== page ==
Wisconsin Village Loves Its Four-Legged Mayor

 |  Jan 17th 2011  |   7 Contributions


Freddy, the unofficial mayor of the Village of Sharon, makes his daily rounds. Photo by Mike De Sisti

The Mayor of the Village of Sharon, Wisconsin, is a randy redhead who, when he's not wandering around the town in search of love, spends most of his day eating or sleeping. He's even been in jail. But still, the people of the village adore their leader.

"He just sits there and lets you come up to him. He doesn't have no problem with nobody," said one resident.

Actually, the Village of Sharon runs on a presidential system. While its president is human, its mayor is an orange tabby cat.

"He was a stray cat, and it was very cold. And I would invite him in for a little while, but felt bad for him because he didn't have a home and he was always very hungry and cold," said Jaymie Kunkel, the deputy clerk/treasurer of the Village of Sharon.

"And then he just sort of started creeping his way into our hearts," said Village of Sharon Clerk/Treasurer Dawn Redenius.

Freddy, the feline mayor of Sharon, lives at the Village Hall, where he greets people who come in to pay their water or property tax bills. But like any good mayor, he frequently travels around the town to greet his constituents. He makes his rounds to the town's Post Office, the back doors of restaurants, and at least one tavern.

"This is his town," said Sharon Postmaster Scott Vinke. "Everyone looks out for him. If he's crossing the street, everybody stops and gives him the right of way. He's the mayor."

Just about every day, Vinke sees the mayor walk past the post office and then hop up to the loading dock area. He admits that sometimes he brings Freddy some cat food from home and gives him a treat or is it a bribe?

"I've seen him twice today already," Vinke said on a recent afternoon. "He was here this morning when I came to work and during the lunch hour I saw him stroll by."

There was no election to appoint Freddy to his esteemed position. Instead, he found a willing subject to pay him his proper obeisance. One summer a few years ago, Kunkel noticed him hanging around the back door of the Village Hall. She began giving him treats, and Freddy gradually trained Kunkel by making sure he was there nearly every morning when she arrived for work.

By that winter, Freddy had become an overnight guest at the Village Hall.

Over the years, residents who did business at the Village Hall noticed the additional office worker. They brought him toys, food, a litter box, and even a comfortable bed. Some donated money for his food, litter and veterinarian bills.

Freddy was quickly dubbed the mayor.

"I think it's great, but then I'm a cat lover," said Harriet Theige, as she stopped to pay property taxes.

Last April, Village Hall staff let the mayor out for his daily rounds, and he didn't come back.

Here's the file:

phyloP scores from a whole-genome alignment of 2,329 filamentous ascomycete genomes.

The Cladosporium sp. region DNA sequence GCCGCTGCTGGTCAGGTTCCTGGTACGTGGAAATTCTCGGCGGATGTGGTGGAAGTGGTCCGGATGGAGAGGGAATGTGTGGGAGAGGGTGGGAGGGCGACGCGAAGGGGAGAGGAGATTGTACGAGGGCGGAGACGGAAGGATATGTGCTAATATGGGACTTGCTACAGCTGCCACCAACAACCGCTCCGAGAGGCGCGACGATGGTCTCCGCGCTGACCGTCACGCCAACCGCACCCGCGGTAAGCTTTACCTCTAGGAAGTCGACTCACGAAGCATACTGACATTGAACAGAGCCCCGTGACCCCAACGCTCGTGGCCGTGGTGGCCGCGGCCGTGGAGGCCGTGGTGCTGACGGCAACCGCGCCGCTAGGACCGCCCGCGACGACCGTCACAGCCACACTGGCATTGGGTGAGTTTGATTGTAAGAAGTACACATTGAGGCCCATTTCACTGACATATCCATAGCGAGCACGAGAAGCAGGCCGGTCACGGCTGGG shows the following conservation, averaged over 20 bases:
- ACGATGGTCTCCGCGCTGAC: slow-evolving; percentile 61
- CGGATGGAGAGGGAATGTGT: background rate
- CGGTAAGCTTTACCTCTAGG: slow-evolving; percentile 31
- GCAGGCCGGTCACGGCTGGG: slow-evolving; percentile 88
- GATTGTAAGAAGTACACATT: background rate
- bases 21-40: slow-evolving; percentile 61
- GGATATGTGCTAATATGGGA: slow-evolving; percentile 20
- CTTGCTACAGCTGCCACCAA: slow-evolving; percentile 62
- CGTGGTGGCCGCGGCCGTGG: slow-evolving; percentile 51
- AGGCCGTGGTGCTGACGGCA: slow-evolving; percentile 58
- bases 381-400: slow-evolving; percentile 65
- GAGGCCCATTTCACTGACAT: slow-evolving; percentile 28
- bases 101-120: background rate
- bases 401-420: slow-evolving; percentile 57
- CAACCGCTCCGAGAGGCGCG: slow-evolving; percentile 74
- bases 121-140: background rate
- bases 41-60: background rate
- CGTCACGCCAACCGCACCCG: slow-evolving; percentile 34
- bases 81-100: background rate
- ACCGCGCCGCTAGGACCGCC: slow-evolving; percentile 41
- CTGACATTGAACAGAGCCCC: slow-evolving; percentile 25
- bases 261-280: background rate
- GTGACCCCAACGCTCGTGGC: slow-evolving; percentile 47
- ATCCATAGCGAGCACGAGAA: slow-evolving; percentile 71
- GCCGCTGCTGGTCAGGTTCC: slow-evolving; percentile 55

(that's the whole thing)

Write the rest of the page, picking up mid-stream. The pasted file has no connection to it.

Kelly Hadley, a local business owner, said quite a few people -- including herself -- missed the four-legged mayor.

"You could feel the whole community's morale was down," said Hadley.

But then a Sharon resident noticed a familiar-looking cat in a picture on the website of a local animal shelter. The feline fit the mayor's description: large cat -- or, in all honesty, a bit on the fat side -- with white belly and legs, and an orange top coat and tail. The resident quickly contacted Kunkel and clerk/treasurer Dawn Redenius.

"So we had to bail him out of kitty jail," Kunkel said.

When they picked Freddy up from the shelter, where he had been living for a few months and gaining weight, village employees notified their friends on Facebook.

"Within hours everyone knew that Freddy was home. We had a couple people come in that afternoon and make sure it was Freddy," said Kunkel.

But his prison experience hasn't kept Freddy from making his daily rounds.

Every weekday when Kunkel comes to work shortly before 8 a.m., Freddy meets her at the door and follows her as she opens the Village office and refills his dry food bowl. When Redenius comes in, she usually gives him a can of soft cat food. The two town employees take turns on litter box duty.

Even though Freddy has the Village Hall to himself on weekends and evenings, he's only been in trouble once. Someone accidentally left some catnip on a desk, and Freddy used the occasion to party like a rock star. When Kunkel and Redenius came in the following day, they found papers strewn about and catnip scattered everywhere. But for the most part, Freddy is quite willing to leave the paperwork to his human minions.

Although the mayor has a wandering eye and seeks out affection and attention with what some may think is reckless abandon, apparently Freddy has an acute sense of time.

Freddy gets a grooming from Village of Sharon clerk/treasurer Dawn Redenius. Photo by Mike De Sisti

"It's really funny. We'll let him out in the afternoon and we'll say 'Freddy, you need to be back by 4:15 when we're closing,'" said Redenius. "And he usually is. If he isn't, he's usually somewhere else and we have to start calling and knocking on doors."

Police Chief Wolfgang Nitsche pointed out that Freddy only gets paid in kibble. Nonetheless, the Mayor of Sharon seems quite satisfied with his situation and, judging from appearances, plans to stay in his position for the rest of his life.

[Source: Milwaukee Journal-Sentinel]

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